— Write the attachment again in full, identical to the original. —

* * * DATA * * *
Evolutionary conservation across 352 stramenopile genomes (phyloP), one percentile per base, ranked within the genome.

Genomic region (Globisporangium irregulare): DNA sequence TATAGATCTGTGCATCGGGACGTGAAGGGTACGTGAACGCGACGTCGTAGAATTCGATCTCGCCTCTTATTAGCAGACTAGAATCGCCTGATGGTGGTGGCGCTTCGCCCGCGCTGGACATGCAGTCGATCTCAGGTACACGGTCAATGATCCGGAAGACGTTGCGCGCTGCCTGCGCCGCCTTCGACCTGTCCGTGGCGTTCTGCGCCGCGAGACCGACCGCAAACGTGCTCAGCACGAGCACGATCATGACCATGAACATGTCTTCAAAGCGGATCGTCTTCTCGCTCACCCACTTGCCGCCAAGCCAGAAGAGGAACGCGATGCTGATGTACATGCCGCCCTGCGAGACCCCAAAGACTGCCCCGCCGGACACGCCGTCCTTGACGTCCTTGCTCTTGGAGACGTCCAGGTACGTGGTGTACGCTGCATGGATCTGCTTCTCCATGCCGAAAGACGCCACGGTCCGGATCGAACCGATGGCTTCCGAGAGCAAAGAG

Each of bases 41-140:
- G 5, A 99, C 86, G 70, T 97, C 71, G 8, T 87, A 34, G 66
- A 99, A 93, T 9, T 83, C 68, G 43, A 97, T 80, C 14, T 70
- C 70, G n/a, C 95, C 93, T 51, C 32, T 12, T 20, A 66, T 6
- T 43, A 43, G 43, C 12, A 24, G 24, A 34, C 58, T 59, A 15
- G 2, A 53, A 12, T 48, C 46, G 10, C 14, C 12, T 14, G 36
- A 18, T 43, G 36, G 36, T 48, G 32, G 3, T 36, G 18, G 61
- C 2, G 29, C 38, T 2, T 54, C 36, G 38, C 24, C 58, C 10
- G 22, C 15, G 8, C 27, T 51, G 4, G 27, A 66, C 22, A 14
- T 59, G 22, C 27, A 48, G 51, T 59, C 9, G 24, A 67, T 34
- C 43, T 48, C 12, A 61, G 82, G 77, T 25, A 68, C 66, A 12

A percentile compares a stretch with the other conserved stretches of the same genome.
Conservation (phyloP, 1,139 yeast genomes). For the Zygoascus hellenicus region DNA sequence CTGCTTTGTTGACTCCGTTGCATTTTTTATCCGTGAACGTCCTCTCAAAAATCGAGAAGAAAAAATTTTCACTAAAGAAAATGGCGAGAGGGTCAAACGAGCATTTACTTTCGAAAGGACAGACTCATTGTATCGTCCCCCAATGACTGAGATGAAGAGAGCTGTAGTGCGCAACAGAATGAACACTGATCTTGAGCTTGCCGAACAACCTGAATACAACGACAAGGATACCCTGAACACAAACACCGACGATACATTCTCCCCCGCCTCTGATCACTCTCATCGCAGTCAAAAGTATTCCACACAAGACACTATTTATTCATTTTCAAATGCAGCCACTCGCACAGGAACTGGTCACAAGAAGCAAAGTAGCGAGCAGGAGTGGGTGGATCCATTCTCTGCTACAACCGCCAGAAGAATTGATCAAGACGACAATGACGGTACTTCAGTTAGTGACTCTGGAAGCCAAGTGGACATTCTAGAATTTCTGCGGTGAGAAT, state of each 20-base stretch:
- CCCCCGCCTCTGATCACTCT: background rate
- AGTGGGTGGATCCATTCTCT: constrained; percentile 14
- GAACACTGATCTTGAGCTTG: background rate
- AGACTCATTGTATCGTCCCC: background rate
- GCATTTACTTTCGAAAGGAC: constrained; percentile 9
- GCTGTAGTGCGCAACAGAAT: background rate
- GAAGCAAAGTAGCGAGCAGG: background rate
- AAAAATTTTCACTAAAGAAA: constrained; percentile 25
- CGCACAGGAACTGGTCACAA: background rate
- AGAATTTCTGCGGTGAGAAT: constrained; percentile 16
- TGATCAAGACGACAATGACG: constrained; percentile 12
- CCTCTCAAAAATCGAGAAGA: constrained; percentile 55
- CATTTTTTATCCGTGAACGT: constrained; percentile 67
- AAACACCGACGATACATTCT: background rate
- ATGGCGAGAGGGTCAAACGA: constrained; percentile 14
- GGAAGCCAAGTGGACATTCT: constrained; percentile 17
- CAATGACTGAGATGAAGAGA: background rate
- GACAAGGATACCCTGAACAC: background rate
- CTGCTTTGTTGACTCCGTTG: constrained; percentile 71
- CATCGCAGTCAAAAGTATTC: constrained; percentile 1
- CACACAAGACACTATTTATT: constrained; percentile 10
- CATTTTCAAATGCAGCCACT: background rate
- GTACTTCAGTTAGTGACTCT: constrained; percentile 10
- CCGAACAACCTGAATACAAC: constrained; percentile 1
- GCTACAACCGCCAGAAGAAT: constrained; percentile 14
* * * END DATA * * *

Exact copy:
Evolutionary conservation across 352 stramenopile genomes (phyloP), one percentile per base, ranked within the genome.

Genomic region (Globisporangium irregulare): DNA sequence TATAGATCTGTGCATCGGGACGTGAAGGGTACGTGAACGCGACGTCGTAGAATTCGATCTCGCCTCTTATTAGCAGACTAGAATCGCCTGATGGTGGTGGCGCTTCGCCCGCGCTGGACATGCAGTCGATCTCAGGTACACGGTCAATGATCCGGAAGACGTTGCGCGCTGCCTGCGCCGCCTTCGACCTGTCCGTGGCGTTCTGCGCCGCGAGACCGACCGCAAACGTGCTCAGCACGAGCACGATCATGACCATGAACATGTCTTCAAAGCGGATCGTCTTCTCGCTCACCCACTTGCCGCCAAGCCAGAAGAGGAACGCGATGCTGATGTACATGCCGCCCTGCGAGACCCCAAAGACTGCCCCGCCGGACACGCCGTCCTTGACGTCCTTGCTCTTGGAGACGTCCAGGTACGTGGTGTACGCTGCATGGATCTGCTTCTCCATGCCGAAAGACGCCACGGTCCGGATCGAACCGATGGCTTCCGAGAGCAAAGAG

Each of bases 41-140:
- G 5, A 99, C 86, G 70, T 97, C 71, G 8, T 87, A 34, G 66
- A 99, A 93, T 9, T 83, C 68, G 43, A 97, T 80, C 14, T 70
- C 70, G n/a, C 95, C 93, T 51, C 32, T 12, T 20, A 66, T 6
- T 43, A 43, G 43, C 12, A 24, G 24, A 34, C 58, T 59, A 15
- G 2, A 53, A 12, T 48, C 46, G 10, C 14, C 12, T 14, G 36
- A 18, T 43, G 36, G 36, T 48, G 32, G 3, T 36, G 18, G 61
- C 2, G 29, C 38, T 2, T 54, C 36, G 38, C 24, C 58, C 10
- G 22, C 15, G 8, C 27, T 51, G 4, G 27, A 66, C 22, A 14
- T 59, G 22, C 27, A 48, G 51, T 59, C 9, G 24, A 67, T 34
- C 43, T 48, C 12, A 61, G 82, G 77, T 25, A 68, C 66, A 12

A percentile compares a stretch with the other conserved stretches of the same genome.
Conservation (phyloP, 1,139 yeast genomes). For the Zygoascus hellenicus region DNA sequence CTGCTTTGTTGACTCCGTTGCATTTTTTATCCGTGAACGTCCTCTCAAAAATCGAGAAGAAAAAATTTTCACTAAAGAAAATGGCGAGAGGGTCAAACGAGCATTTACTTTCGAAAGGACAGACTCATTGTATCGTCCCCCAATGACTGAGATGAAGAGAGCTGTAGTGCGCAACAGAATGAACACTGATCTTGAGCTTGCCGAACAACCTGAATACAACGACAAGGATACCCTGAACACAAACACCGACGATACATTCTCCCCCGCCTCTGATCACTCTCATCGCAGTCAAAAGTATTCCACACAAGACACTATTTATTCATTTTCAAATGCAGCCACTCGCACAGGAACTGGTCACAAGAAGCAAAGTAGCGAGCAGGAGTGGGTGGATCCATTCTCTGCTACAACCGCCAGAAGAATTGATCAAGACGACAATGACGGTACTTCAGTTAGTGACTCTGGAAGCCAAGTGGACATTCTAGAATTTCTGCGGTGAGAAT, state of each 20-base stretch:
- CCCCCGCCTCTGATCACTCT: background rate
- AGTGGGTGGATCCATTCTCT: constrained; percentile 14
- GAACACTGATCTTGAGCTTG: background rate
- AGACTCATTGTATCGTCCCC: background rate
- GCATTTACTTTCGAAAGGAC: constrained; percentile 9
- GCTGTAGTGCGCAACAGAAT: background rate
- GAAGCAAAGTAGCGAGCAGG: background rate
- AAAAATTTTCACTAAAGAAA: constrained; percentile 25
- CGCACAGGAACTGGTCACAA: background rate
- AGAATTTCTGCGGTGAGAAT: constrained; percentile 16
- TGATCAAGACGACAATGACG: constrained; percentile 12
- CCTCTCAAAAATCGAGAAGA: constrained; percentile 55
- CATTTTTTATCCGTGAACGT: constrained; percentile 67
- AAACACCGACGATACATTCT: background rate
- ATGGCGAGAGGGTCAAACGA: constrained; percentile 14
- GGAAGCCAAGTGGACATTCT: constrained; percentile 17
- CAATGACTGAGATGAAGAGA: background rate
- GACAAGGATACCCTGAACAC: background rate
- CTGCTTTGTTGACTCCGTTG: constrained; percentile 71
- CATCGCAGTCAAAAGTATTC: constrained; percentile 1
- CACACAAGACACTATTTATT: constrained; percentile 10
- CATTTTCAAATGCAGCCACT: background rate
- GTACTTCAGTTAGTGACTCT: constrained; percentile 10
- CCGAACAACCTGAATACAAC: constrained; percentile 1
- GCTACAACCGCCAGAAGAAT: constrained; percentile 14